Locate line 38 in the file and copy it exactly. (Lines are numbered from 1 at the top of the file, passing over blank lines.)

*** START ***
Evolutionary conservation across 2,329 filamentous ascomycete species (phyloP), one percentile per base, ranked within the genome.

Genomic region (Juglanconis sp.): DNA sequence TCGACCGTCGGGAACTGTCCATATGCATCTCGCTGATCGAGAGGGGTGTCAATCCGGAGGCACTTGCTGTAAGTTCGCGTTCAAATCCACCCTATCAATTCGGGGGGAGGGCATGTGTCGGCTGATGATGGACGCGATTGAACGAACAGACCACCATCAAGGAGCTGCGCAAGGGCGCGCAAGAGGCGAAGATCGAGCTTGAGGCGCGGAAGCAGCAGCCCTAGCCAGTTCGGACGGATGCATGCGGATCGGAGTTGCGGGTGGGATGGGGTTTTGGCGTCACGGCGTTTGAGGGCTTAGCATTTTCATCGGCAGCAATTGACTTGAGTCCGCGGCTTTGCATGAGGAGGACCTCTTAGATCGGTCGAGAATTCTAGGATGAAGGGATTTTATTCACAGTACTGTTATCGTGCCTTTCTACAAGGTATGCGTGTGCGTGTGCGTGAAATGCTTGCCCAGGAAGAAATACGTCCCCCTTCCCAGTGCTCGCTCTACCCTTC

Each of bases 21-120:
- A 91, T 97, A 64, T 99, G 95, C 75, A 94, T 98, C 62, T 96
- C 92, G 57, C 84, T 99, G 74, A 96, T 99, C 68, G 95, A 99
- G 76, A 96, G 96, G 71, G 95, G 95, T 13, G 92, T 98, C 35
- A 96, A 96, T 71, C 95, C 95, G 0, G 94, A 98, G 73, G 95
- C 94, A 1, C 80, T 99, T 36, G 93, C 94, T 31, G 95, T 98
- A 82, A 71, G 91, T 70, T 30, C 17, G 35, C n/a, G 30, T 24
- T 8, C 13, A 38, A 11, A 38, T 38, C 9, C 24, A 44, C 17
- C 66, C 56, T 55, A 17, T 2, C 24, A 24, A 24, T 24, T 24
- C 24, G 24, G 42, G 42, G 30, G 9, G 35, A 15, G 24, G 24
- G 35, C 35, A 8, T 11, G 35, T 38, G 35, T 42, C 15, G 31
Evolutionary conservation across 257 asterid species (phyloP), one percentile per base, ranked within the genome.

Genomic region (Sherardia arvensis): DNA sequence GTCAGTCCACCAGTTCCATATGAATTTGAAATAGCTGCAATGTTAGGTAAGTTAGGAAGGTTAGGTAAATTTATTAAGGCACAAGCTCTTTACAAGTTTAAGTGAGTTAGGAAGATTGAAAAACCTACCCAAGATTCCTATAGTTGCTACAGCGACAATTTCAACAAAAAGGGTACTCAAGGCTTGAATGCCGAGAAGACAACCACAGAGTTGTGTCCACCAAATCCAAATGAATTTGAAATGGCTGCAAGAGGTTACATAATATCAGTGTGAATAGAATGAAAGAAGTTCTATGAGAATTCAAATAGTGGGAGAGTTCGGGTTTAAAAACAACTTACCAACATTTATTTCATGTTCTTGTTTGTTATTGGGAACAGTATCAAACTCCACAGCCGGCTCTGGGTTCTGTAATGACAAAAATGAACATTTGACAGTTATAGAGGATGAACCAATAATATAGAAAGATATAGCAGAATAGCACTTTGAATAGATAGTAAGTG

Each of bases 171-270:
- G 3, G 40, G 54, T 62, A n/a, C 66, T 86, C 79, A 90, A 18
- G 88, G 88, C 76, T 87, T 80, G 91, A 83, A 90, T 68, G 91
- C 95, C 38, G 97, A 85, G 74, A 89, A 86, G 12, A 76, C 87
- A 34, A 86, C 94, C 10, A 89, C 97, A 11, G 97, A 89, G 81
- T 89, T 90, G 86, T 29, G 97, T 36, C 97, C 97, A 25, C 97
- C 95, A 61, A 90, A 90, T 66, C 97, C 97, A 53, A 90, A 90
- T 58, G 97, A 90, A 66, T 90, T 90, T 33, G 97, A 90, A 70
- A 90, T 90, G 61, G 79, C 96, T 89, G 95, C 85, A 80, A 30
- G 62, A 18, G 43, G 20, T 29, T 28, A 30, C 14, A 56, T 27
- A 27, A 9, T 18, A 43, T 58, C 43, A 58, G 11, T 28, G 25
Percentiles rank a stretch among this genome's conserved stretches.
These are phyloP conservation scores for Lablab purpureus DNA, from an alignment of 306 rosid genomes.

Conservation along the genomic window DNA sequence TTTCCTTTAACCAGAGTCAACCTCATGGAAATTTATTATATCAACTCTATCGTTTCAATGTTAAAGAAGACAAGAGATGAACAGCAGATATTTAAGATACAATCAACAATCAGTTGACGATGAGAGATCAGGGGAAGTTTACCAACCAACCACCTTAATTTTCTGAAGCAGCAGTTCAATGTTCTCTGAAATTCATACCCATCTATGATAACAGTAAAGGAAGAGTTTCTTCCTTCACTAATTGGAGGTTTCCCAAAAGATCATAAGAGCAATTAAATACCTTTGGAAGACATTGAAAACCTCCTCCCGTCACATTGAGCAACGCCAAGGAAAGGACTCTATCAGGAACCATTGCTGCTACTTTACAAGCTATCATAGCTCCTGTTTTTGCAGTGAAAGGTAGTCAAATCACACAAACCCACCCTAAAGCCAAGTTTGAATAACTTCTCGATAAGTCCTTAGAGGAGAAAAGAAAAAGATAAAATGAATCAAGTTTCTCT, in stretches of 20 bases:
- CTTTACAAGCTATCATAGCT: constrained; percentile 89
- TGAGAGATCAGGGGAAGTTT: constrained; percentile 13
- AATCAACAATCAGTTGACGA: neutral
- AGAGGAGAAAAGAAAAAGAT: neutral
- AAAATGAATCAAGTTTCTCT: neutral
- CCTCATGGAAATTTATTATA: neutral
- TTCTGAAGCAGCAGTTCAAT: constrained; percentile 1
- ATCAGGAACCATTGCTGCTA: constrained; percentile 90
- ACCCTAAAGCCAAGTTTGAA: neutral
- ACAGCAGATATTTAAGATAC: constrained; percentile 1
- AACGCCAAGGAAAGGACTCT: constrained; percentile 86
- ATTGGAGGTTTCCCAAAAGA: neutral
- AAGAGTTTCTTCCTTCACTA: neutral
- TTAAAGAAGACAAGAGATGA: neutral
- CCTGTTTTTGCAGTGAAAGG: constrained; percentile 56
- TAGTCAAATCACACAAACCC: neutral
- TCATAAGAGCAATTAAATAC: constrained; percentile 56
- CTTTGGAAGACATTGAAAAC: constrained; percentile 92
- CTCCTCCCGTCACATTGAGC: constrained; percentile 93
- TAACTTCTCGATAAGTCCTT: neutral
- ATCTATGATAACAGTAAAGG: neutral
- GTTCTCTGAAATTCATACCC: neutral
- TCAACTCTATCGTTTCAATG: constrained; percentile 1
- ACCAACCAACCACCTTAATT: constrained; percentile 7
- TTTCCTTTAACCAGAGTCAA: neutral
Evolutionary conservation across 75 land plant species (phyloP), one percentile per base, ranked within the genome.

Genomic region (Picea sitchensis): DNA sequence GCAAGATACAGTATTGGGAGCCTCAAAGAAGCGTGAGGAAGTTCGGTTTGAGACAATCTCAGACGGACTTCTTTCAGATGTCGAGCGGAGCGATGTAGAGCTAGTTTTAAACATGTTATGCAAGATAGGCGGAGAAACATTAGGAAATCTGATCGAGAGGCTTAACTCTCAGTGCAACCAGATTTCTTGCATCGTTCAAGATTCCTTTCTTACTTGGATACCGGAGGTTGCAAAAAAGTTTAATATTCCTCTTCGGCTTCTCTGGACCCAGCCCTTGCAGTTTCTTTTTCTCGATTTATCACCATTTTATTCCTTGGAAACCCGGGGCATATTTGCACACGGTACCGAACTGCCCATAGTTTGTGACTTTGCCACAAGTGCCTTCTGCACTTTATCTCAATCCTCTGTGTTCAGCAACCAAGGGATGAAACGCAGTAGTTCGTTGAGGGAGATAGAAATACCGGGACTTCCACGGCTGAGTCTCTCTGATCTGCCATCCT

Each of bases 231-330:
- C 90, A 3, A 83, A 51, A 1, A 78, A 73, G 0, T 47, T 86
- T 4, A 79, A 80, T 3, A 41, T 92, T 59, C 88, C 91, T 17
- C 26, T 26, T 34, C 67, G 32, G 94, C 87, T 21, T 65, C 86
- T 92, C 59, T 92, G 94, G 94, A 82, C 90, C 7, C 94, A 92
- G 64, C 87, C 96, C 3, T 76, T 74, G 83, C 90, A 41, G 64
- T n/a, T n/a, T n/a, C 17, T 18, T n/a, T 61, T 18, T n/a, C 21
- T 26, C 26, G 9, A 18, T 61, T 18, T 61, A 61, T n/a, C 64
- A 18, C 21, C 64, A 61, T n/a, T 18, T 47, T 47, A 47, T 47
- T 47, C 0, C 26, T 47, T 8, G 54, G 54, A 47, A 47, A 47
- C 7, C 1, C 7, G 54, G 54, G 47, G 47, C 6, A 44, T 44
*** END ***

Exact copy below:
- ACCCTAAAGCCAAGTTTGAA: neutral